After a long and tedious but necessary period of drafting the project plan, vast works finally began around the summer solstice. The volunteers, who were not slowed down by their desire to help the Armenians in misery, did not hesitate to get up at dawn to go to the building site, nearly forty minutes by car, a good portion of which was on a dirt track, at seven o'clock in the morning and leaving only at the Angelus in the evening, or even later on certain days when the progress of the project required it.
The break between noon and three o'clock was obviously necessary, as the heat of the Armenian summer could be overwhelming. This was a regular opportunity for volunteers and workers to bond over a hearty meal.
The renovation of the house began with the cleaning of the three rooms intended to house the beehives. The floor and walls were so dirty that our courageous volunteers had to clear the rooms and the terrace of the rubbish that littered the place.
Once this stage was over, the next step was to re-roof the presbytery and reinforce the walls of the building by applying a new layer of mortar. The building materials had to be transported from the car park to the storage area upstream. The mass of beams, heaps and bags of mortar, the obstacles posed by the piles of sand along the way and the hedges of thorny vegetation made the short journey, no more than 150 metres, an ordeal that will long remain in the memories of the volunteers.
With the equipment in place, the construction of the roof, to which a canopy was added in front of the south-facing entrance door, began. The volunteers helped the workmen to weld the metal beams of the new canopy and to lay the roof slabs, the wooden framework was completely rebuilt. At the same time, the volunteers also helped the workers in charge of restoring the presbytery. They prepared the mortar, which was then spread at on the joints of the stones to restore the load-bearing walls to their former solidity, walls that had enabled the house to survive two centuries of harsh winters and almost constant wars.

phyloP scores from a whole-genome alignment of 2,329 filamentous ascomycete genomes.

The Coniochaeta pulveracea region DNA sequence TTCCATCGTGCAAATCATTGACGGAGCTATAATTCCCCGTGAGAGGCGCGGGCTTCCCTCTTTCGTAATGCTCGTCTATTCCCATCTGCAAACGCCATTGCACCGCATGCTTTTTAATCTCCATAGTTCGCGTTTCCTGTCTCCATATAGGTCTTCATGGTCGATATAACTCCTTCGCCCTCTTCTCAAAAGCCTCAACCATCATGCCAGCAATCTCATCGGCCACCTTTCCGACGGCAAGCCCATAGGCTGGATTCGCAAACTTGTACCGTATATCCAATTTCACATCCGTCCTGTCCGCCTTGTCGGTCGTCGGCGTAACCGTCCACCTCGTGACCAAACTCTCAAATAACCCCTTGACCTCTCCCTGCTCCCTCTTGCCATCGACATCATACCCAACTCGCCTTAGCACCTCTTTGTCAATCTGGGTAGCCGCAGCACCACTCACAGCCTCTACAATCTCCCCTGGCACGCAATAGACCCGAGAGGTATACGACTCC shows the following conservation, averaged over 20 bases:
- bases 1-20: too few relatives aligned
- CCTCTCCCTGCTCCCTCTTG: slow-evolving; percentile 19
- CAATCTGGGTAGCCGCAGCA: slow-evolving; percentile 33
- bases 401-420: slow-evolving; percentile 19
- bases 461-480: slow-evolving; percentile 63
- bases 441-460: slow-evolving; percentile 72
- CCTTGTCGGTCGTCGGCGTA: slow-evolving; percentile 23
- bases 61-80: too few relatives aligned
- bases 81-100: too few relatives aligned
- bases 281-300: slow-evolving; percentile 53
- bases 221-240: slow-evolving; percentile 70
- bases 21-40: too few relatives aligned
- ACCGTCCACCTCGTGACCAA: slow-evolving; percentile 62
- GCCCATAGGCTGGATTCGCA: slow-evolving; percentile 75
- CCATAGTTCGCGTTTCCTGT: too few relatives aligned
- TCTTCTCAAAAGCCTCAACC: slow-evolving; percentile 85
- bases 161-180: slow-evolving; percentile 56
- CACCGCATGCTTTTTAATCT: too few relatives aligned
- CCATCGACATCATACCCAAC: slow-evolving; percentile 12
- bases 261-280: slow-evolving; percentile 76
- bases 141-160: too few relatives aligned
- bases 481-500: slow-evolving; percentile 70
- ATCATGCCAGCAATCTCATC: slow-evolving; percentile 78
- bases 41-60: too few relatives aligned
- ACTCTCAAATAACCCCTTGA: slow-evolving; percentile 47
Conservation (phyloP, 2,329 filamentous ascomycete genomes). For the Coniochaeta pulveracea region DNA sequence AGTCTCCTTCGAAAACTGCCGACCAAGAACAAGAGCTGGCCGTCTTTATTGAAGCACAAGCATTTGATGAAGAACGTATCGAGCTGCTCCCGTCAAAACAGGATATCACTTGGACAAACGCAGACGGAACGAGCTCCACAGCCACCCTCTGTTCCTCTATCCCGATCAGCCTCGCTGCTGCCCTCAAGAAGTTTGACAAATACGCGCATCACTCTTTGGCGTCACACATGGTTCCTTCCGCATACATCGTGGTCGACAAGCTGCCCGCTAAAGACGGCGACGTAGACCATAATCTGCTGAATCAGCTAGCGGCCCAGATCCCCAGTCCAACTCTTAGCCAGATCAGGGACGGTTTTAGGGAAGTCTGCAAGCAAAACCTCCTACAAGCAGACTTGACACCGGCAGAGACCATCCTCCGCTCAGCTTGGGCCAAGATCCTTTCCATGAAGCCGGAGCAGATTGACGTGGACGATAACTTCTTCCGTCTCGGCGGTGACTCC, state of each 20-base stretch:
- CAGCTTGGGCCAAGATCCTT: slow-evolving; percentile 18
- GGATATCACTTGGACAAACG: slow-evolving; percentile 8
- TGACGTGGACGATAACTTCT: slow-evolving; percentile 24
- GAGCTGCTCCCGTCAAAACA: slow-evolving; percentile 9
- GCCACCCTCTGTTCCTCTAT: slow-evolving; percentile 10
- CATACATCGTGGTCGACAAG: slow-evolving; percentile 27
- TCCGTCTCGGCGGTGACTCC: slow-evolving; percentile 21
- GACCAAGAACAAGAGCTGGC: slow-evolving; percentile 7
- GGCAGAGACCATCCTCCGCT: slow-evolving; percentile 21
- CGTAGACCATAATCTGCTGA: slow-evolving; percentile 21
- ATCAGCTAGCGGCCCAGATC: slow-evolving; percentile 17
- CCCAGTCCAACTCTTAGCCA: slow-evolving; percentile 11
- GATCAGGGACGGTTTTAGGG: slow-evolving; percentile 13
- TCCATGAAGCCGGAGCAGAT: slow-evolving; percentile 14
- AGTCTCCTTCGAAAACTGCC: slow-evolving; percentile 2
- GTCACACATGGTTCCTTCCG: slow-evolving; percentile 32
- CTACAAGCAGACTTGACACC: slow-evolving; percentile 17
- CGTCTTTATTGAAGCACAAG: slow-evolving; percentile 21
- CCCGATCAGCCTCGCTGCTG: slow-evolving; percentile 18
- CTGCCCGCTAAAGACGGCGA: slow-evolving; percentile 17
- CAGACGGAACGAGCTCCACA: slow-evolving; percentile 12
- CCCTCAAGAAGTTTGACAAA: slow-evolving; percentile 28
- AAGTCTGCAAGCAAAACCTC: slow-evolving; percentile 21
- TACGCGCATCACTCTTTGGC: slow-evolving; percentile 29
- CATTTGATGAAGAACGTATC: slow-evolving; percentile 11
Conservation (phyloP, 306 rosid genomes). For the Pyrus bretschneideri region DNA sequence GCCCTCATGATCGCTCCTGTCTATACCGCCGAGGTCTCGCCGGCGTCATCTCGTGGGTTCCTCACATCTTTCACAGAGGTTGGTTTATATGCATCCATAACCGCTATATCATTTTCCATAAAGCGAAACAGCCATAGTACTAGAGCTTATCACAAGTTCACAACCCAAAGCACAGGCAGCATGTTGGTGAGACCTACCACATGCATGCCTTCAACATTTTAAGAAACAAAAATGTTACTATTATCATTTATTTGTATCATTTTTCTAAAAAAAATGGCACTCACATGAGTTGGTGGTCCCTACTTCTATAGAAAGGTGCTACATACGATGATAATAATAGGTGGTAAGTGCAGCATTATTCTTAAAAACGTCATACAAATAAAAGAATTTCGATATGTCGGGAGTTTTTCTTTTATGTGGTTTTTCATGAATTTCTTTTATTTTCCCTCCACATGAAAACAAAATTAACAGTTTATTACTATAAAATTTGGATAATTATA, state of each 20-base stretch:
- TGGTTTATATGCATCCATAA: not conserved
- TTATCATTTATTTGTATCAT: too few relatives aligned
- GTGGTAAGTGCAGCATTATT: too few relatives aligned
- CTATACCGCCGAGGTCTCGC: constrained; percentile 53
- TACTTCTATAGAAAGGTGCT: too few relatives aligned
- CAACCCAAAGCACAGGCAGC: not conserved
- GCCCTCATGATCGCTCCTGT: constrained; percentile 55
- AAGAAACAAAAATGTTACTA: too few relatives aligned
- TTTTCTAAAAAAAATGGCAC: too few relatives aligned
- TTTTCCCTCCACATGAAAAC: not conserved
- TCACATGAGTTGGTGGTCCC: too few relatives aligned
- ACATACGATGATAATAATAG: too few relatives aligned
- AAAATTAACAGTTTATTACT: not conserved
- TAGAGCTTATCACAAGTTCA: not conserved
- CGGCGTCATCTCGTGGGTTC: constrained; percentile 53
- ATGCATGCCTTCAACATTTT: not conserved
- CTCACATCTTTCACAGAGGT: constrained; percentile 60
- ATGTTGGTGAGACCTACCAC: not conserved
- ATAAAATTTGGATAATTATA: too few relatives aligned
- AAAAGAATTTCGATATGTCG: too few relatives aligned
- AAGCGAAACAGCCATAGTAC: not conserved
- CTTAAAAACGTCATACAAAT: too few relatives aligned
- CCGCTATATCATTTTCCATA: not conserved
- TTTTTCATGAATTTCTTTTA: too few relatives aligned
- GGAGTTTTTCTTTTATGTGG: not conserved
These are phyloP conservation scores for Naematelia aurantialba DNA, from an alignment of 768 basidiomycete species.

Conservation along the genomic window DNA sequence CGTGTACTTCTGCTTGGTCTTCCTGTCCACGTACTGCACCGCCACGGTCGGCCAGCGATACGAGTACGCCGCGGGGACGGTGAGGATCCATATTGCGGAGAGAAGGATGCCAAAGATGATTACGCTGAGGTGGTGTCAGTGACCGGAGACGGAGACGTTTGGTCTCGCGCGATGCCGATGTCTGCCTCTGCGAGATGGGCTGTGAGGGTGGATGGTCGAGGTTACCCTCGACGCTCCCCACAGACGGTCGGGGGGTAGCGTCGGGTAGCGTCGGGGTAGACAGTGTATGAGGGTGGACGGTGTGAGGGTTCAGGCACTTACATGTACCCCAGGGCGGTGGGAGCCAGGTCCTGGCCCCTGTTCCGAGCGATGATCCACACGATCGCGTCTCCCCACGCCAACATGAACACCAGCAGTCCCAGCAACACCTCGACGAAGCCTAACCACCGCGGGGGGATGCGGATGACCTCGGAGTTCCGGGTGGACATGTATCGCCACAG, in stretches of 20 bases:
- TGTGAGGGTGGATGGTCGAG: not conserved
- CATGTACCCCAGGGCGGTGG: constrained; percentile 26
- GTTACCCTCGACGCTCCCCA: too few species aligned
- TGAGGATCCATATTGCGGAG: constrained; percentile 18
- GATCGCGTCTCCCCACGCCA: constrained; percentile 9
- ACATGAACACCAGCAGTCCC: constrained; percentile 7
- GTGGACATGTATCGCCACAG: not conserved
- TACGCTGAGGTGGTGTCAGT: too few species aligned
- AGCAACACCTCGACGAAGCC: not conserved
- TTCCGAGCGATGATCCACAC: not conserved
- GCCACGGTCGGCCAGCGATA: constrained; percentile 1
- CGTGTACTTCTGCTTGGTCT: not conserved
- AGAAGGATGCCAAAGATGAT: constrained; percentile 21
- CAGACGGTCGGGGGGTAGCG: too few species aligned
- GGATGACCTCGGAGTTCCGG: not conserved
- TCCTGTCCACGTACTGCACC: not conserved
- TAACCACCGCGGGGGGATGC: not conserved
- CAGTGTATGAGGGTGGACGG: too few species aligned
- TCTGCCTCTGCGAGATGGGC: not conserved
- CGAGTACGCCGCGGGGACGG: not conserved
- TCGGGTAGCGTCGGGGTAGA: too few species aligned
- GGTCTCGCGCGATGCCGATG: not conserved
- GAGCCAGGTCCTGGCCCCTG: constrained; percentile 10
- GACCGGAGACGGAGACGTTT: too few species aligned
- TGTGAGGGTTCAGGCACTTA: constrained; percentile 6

These challenging tasks were completed before the end of July 2021, after only a short month and a half of work. To crown the undeniable success of the undertaking, the association decided to add a commemorative plaque to the presbytery. The inscription, in French and Armenian, topped by the heart of SOS Chrétiens d'Orient, recalls the efforts and successes of both parties in the project. It reads in both languages: "The renovation of this former presbytery into a winter beehive shelter was financed in 2021 by the association SOS Chrétiens d'Orient ". The plaque was affixed to the west wall of the terrace on the occasion of the shelter's inauguration on August 26 2021. In addition to Vare, one of the four beneficiaries of the project, the workers who saw this as the crowning achievement of their efforts, the directors of the Hartashen and Tegh schools, our contact Aram, who had initiated the renovation, Armen, who was invited by his friends, as well as the volunteers and the head of the mission in Armenia, Corentin Clerc and his wife Camille, were present that evening.
After a speech of thanks from the director of the Hartashen school, which Aram translated for us, and a response of the head of mission, brief but beautiful, about the symbolism of bees, bearers of life through pollination, the red ribbon was cut. This was followed by a convivial buffet crowned by the unique experience of a local specialty: honey from the hive. The taste and consistency of the honey, alternately melting and crunchy, delighted the mission members.
From now on, beekeeping in Tegh can resume, assured that it will survive the harsh winter of the mountains of Syunik. With this activity, the economy, and therefore life, will find a new lease of life in this small village lost in Armenia, still threatened by Azeri bullets at every moment. The association can be proud to have added to this revival the renovation of a building, which, without being of extraordinary beauty, is part of the historical heritage of the village. After this exhausting work, the presbytery, protected like a green bower, almost a garden, by the valley that shelters it, is once again shining with its newfound youth. In short, in the words of Gaston Leroux in his masterpiece The Mystery of the Yellow Room: "The presbytery has lost none of its charm, nor the garden its radiance".
Paul, a volunteer in Armenia.